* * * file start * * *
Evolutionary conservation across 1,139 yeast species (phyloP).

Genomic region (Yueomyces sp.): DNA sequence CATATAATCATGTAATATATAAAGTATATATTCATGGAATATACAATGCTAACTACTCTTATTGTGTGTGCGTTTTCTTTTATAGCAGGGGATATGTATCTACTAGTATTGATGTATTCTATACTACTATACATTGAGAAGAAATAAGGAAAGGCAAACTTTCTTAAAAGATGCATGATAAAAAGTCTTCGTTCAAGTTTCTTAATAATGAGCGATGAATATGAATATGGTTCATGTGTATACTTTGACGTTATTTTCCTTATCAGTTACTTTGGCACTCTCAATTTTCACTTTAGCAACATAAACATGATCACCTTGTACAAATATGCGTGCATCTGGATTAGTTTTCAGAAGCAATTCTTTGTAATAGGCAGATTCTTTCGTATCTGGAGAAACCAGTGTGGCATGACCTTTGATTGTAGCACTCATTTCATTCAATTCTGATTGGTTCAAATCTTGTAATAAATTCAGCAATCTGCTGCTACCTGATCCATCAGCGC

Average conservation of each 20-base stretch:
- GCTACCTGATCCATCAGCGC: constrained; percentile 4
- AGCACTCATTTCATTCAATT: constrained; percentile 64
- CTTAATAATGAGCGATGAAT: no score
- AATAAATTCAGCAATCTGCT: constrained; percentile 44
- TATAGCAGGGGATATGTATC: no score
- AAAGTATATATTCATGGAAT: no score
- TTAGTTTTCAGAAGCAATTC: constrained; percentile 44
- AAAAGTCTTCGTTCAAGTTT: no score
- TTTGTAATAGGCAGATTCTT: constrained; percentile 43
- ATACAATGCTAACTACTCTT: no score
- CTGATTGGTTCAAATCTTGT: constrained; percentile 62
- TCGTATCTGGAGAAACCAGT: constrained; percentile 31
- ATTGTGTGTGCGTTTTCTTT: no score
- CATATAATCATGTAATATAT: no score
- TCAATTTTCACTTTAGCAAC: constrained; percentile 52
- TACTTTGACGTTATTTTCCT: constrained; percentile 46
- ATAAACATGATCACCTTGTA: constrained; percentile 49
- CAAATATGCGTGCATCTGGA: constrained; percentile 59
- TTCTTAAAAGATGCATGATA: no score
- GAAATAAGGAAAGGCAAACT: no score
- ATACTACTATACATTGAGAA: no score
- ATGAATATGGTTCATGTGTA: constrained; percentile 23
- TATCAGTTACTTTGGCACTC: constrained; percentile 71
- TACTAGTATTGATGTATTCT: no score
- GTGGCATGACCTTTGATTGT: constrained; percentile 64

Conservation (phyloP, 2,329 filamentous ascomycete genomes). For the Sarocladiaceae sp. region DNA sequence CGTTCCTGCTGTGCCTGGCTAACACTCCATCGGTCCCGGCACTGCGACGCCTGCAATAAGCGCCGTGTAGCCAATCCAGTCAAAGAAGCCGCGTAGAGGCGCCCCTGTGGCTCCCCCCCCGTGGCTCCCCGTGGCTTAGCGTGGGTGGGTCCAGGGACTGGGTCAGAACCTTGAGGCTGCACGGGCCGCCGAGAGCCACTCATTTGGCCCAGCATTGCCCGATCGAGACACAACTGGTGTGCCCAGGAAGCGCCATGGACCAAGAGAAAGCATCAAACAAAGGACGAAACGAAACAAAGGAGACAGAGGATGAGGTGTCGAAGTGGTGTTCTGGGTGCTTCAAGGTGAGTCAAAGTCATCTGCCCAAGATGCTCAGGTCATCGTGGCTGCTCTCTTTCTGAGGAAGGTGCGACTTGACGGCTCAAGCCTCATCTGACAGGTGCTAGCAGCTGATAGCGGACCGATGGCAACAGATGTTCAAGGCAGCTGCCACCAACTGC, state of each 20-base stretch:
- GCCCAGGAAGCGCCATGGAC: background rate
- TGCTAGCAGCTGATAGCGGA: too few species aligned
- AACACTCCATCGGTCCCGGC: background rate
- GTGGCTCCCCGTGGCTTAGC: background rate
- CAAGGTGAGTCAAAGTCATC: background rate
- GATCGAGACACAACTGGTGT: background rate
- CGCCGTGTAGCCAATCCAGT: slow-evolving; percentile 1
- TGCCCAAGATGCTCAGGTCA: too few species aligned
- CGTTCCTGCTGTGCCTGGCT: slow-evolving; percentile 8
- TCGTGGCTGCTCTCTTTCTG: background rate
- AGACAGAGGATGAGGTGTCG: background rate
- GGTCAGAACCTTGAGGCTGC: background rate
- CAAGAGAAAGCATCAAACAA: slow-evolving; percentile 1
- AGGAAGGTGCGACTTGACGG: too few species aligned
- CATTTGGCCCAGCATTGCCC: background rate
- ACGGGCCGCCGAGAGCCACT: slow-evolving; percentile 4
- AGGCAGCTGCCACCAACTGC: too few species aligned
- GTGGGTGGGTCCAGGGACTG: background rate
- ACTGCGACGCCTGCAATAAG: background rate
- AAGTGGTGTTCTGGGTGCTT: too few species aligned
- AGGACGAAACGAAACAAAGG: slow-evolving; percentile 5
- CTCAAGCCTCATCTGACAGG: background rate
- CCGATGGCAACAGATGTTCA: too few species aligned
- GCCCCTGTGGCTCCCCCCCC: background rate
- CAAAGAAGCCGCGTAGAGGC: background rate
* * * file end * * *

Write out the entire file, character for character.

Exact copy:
Evolutionary conservation across 1,139 yeast species (phyloP).

Genomic region (Yueomyces sp.): DNA sequence CATATAATCATGTAATATATAAAGTATATATTCATGGAATATACAATGCTAACTACTCTTATTGTGTGTGCGTTTTCTTTTATAGCAGGGGATATGTATCTACTAGTATTGATGTATTCTATACTACTATACATTGAGAAGAAATAAGGAAAGGCAAACTTTCTTAAAAGATGCATGATAAAAAGTCTTCGTTCAAGTTTCTTAATAATGAGCGATGAATATGAATATGGTTCATGTGTATACTTTGACGTTATTTTCCTTATCAGTTACTTTGGCACTCTCAATTTTCACTTTAGCAACATAAACATGATCACCTTGTACAAATATGCGTGCATCTGGATTAGTTTTCAGAAGCAATTCTTTGTAATAGGCAGATTCTTTCGTATCTGGAGAAACCAGTGTGGCATGACCTTTGATTGTAGCACTCATTTCATTCAATTCTGATTGGTTCAAATCTTGTAATAAATTCAGCAATCTGCTGCTACCTGATCCATCAGCGC

Average conservation of each 20-base stretch:
- GCTACCTGATCCATCAGCGC: constrained; percentile 4
- AGCACTCATTTCATTCAATT: constrained; percentile 64
- CTTAATAATGAGCGATGAAT: no score
- AATAAATTCAGCAATCTGCT: constrained; percentile 44
- TATAGCAGGGGATATGTATC: no score
- AAAGTATATATTCATGGAAT: no score
- TTAGTTTTCAGAAGCAATTC: constrained; percentile 44
- AAAAGTCTTCGTTCAAGTTT: no score
- TTTGTAATAGGCAGATTCTT: constrained; percentile 43
- ATACAATGCTAACTACTCTT: no score
- CTGATTGGTTCAAATCTTGT: constrained; percentile 62
- TCGTATCTGGAGAAACCAGT: constrained; percentile 31
- ATTGTGTGTGCGTTTTCTTT: no score
- CATATAATCATGTAATATAT: no score
- TCAATTTTCACTTTAGCAAC: constrained; percentile 52
- TACTTTGACGTTATTTTCCT: constrained; percentile 46
- ATAAACATGATCACCTTGTA: constrained; percentile 49
- CAAATATGCGTGCATCTGGA: constrained; percentile 59
- TTCTTAAAAGATGCATGATA: no score
- GAAATAAGGAAAGGCAAACT: no score
- ATACTACTATACATTGAGAA: no score
- ATGAATATGGTTCATGTGTA: constrained; percentile 23
- TATCAGTTACTTTGGCACTC: constrained; percentile 71
- TACTAGTATTGATGTATTCT: no score
- GTGGCATGACCTTTGATTGT: constrained; percentile 64

Conservation (phyloP, 2,329 filamentous ascomycete genomes). For the Sarocladiaceae sp. region DNA sequence CGTTCCTGCTGTGCCTGGCTAACACTCCATCGGTCCCGGCACTGCGACGCCTGCAATAAGCGCCGTGTAGCCAATCCAGTCAAAGAAGCCGCGTAGAGGCGCCCCTGTGGCTCCCCCCCCGTGGCTCCCCGTGGCTTAGCGTGGGTGGGTCCAGGGACTGGGTCAGAACCTTGAGGCTGCACGGGCCGCCGAGAGCCACTCATTTGGCCCAGCATTGCCCGATCGAGACACAACTGGTGTGCCCAGGAAGCGCCATGGACCAAGAGAAAGCATCAAACAAAGGACGAAACGAAACAAAGGAGACAGAGGATGAGGTGTCGAAGTGGTGTTCTGGGTGCTTCAAGGTGAGTCAAAGTCATCTGCCCAAGATGCTCAGGTCATCGTGGCTGCTCTCTTTCTGAGGAAGGTGCGACTTGACGGCTCAAGCCTCATCTGACAGGTGCTAGCAGCTGATAGCGGACCGATGGCAACAGATGTTCAAGGCAGCTGCCACCAACTGC, state of each 20-base stretch:
- GCCCAGGAAGCGCCATGGAC: background rate
- TGCTAGCAGCTGATAGCGGA: too few species aligned
- AACACTCCATCGGTCCCGGC: background rate
- GTGGCTCCCCGTGGCTTAGC: background rate
- CAAGGTGAGTCAAAGTCATC: background rate
- GATCGAGACACAACTGGTGT: background rate
- CGCCGTGTAGCCAATCCAGT: slow-evolving; percentile 1
- TGCCCAAGATGCTCAGGTCA: too few species aligned
- CGTTCCTGCTGTGCCTGGCT: slow-evolving; percentile 8
- TCGTGGCTGCTCTCTTTCTG: background rate
- AGACAGAGGATGAGGTGTCG: background rate
- GGTCAGAACCTTGAGGCTGC: background rate
- CAAGAGAAAGCATCAAACAA: slow-evolving; percentile 1
- AGGAAGGTGCGACTTGACGG: too few species aligned
- CATTTGGCCCAGCATTGCCC: background rate
- ACGGGCCGCCGAGAGCCACT: slow-evolving; percentile 4
- AGGCAGCTGCCACCAACTGC: too few species aligned
- GTGGGTGGGTCCAGGGACTG: background rate
- ACTGCGACGCCTGCAATAAG: background rate
- AAGTGGTGTTCTGGGTGCTT: too few species aligned
- AGGACGAAACGAAACAAAGG: slow-evolving; percentile 5
- CTCAAGCCTCATCTGACAGG: background rate
- CCGATGGCAACAGATGTTCA: too few species aligned
- GCCCCTGTGGCTCCCCCCCC: background rate
- CAAAGAAGCCGCGTAGAGGC: background rate